On May 1, the CFTOD Board filed its own suit against Disney seeking to get the Princess Contract thrown out, but in state court, because they're crafty like that. And then on May 5, DeSantis and the derp squad passed SB 1604 declaring the Princess Contract null and void — again, accompanied by vociferous affirmation that they really, truly were retaliating against the company for mean words about the governor and his hate laws.
On May 8, Disney amended its federal complaint to add a challenge to SB 1604. The next day, the CFTOD Board amended its state complaint ... sort of.
On May 9, CFTOD filed an amended complaint in this suit that only corrected its signature block. Despite Senate Bill 1604 being signed into law four days prior—the law giving CFTOD the precise relief it requests here—CFTOD added no mention of the law in its amended complaint.
That would be some ice cold lawsnark to cleanse the palate before the righteous smackdown to come in Disney's motion to dismiss the state complaint. Because, as Disney's very good lawyers pointed out, SB 1604 rendered the Princess Contract "void and unenforceable by unequivocal legislative fiat," or at least purported to, making the entire lawsuit moot:
That legislation renders Plaintiff’s complaint moot because it makes any order this Court could issue—in either party’s favor—legally irrelevant. If the Court rejects the board’s claims on their merits and agrees with Disney that the contracts complied with any procedural and substantive requirements of state law, the board would still be prohibited from complying with them under the new state statute. For the same reason, even if the Court found merit in the board’s objections to the contracts, any order to that effect would be pointless because the contracts would already be void under the new state statute. In short, any declaration about the contracts’ enforceability, voidness, or validity—either way—would be an advisory opinion with no real-world consequence. Trial courts in Florida are forbidden from issuing advisory opinions, and this case should be dismissed.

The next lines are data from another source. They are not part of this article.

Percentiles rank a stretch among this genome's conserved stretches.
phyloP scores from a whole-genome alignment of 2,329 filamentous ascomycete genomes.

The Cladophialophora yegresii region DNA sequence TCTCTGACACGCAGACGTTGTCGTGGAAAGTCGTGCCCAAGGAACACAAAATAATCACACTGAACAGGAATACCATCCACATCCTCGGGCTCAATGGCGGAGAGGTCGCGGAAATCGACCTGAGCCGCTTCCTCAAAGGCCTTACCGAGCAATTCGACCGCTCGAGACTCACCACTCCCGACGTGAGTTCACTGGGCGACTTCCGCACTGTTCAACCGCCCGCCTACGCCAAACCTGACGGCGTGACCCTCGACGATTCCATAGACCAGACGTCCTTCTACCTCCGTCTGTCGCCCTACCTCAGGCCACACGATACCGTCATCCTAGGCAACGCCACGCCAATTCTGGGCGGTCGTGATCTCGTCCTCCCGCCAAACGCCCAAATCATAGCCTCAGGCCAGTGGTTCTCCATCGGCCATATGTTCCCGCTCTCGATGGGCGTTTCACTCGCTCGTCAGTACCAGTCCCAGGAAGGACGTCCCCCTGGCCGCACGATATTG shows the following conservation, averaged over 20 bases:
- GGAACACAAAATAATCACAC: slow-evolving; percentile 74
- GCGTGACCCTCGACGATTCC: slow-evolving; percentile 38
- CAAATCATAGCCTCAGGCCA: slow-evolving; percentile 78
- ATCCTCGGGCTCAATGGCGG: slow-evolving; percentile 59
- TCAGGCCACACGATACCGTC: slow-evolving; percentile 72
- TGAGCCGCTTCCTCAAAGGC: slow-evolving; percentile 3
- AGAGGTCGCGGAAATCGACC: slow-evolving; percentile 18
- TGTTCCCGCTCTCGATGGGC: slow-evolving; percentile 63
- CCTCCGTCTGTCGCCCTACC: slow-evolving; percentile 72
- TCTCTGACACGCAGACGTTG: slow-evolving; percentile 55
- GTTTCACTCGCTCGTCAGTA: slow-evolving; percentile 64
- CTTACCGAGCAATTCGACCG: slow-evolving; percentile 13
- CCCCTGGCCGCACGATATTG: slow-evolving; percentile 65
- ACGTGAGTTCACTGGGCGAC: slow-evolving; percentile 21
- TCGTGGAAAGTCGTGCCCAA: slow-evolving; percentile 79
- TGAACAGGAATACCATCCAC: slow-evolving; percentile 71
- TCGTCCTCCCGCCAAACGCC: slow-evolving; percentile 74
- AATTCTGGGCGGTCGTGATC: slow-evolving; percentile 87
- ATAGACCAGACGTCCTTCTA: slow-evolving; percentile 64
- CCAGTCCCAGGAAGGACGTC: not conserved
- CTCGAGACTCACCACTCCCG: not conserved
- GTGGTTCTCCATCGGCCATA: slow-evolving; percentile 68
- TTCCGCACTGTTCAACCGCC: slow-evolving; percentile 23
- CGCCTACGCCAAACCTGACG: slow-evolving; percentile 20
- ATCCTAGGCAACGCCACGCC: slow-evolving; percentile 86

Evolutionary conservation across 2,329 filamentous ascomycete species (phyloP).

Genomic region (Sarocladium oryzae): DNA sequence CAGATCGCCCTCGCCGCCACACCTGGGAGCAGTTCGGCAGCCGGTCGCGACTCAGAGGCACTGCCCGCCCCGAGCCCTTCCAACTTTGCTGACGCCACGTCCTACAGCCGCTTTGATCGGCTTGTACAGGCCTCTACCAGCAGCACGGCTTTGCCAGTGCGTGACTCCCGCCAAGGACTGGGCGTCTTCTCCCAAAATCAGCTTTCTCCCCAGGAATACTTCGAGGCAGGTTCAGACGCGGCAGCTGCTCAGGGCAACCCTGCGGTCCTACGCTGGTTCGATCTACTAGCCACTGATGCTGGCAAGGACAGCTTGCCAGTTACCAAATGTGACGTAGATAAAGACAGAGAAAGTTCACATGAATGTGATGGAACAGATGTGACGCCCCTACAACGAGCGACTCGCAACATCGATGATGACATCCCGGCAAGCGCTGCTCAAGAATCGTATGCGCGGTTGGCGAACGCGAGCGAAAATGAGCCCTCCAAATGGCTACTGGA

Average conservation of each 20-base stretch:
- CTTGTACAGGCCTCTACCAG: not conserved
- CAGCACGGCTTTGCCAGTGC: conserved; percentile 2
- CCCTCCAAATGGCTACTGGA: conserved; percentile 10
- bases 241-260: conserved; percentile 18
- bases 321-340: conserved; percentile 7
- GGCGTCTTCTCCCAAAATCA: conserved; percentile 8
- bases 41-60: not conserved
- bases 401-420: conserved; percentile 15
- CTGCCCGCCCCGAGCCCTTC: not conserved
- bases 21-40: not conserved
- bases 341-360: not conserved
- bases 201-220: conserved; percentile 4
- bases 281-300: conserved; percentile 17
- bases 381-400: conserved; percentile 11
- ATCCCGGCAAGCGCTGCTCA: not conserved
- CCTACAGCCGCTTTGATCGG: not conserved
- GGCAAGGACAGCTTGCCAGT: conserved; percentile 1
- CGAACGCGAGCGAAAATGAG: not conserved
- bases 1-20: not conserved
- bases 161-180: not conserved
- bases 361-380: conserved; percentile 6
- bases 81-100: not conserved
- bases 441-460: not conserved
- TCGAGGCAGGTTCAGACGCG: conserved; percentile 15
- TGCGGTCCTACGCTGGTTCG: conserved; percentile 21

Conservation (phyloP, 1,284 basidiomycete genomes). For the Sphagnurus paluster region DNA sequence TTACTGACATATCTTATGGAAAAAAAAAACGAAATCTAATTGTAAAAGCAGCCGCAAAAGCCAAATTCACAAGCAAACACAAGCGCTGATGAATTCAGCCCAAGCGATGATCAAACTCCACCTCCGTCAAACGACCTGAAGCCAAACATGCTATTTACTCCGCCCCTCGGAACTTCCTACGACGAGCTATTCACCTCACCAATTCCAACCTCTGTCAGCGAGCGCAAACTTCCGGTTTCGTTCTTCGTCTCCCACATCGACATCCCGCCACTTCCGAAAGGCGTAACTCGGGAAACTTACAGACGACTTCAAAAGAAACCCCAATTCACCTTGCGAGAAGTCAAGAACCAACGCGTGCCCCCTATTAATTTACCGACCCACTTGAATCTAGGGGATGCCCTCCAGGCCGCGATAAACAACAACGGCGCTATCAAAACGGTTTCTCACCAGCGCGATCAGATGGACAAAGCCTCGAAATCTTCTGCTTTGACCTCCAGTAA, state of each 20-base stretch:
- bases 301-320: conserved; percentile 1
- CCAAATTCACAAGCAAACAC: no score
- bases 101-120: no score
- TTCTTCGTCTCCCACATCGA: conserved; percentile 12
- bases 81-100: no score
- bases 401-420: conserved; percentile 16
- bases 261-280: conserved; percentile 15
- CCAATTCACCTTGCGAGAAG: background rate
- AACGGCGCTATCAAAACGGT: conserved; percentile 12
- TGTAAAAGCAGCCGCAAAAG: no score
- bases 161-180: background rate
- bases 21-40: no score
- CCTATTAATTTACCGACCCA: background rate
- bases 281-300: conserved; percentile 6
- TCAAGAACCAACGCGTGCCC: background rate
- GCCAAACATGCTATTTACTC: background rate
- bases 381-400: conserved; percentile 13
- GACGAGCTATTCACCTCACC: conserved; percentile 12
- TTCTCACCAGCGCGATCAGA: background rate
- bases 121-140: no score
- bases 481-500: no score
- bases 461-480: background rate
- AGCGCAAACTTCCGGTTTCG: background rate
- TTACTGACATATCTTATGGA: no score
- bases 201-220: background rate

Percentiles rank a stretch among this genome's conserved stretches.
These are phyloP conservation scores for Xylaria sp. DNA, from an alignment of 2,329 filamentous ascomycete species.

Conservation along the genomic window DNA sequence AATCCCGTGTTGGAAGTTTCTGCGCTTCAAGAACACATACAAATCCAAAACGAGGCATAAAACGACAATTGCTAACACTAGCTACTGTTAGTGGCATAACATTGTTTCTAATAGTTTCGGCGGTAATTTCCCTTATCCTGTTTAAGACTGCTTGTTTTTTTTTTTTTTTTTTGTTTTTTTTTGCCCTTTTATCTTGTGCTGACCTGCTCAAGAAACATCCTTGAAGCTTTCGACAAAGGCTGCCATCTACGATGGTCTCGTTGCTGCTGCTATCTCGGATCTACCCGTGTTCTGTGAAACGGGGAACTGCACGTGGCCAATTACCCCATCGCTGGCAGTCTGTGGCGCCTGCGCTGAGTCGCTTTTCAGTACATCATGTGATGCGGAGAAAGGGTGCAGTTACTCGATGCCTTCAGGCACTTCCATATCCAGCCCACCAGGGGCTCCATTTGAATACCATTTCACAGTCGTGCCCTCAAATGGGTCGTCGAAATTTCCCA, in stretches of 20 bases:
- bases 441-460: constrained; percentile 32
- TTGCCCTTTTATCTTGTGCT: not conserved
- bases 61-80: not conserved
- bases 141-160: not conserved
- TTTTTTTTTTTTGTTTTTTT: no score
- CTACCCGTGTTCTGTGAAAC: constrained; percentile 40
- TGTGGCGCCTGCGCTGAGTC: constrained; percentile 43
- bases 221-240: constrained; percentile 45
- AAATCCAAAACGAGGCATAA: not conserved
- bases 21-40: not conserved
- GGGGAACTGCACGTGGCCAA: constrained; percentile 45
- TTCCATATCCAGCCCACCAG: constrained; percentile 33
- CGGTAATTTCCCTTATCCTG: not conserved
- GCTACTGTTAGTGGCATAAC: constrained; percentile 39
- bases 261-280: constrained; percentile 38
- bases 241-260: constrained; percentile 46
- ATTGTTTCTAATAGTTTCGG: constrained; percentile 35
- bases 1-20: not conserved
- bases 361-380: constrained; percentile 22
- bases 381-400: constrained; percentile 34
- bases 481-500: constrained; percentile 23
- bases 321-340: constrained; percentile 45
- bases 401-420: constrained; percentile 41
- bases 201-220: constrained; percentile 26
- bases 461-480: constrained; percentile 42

In plain English, there's nothing left for the court to decide, because the CFTOD's lawyers were too stupid to amend their complaint to add SB 1604. And even if they do race into the courthouse this afternoon and fix that omission, under Florida's "principle of priority," state courts are required to refrain from adjudicating claims when the same issue and parties are before another tribunal. So even if Florida Ninth Judicial Circuit Judge Margaret Schreiber decides that the state case is somehow not moot thanks to DeSantis's dumb law, she's probably going to have to dismiss it because the issue is already pending before federal Judge Mark Walker in the Northern District of Florida. Well-played, Ron!
In summary and in conclusion, Ron DeSantis, the great white hope of the never Trump Republicans, has once again set a mousetrap and stuck his dick in it.
[NYT / Disney Motion to Dismiss]
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Liz Dye lives in Baltimore with her wonderful husband and a houseful of teenagers. When she isn't being mad about a thing on the internet, she's hiding in plain sight in the carpool line. She's the one wearing yoga pants glaring at her phone.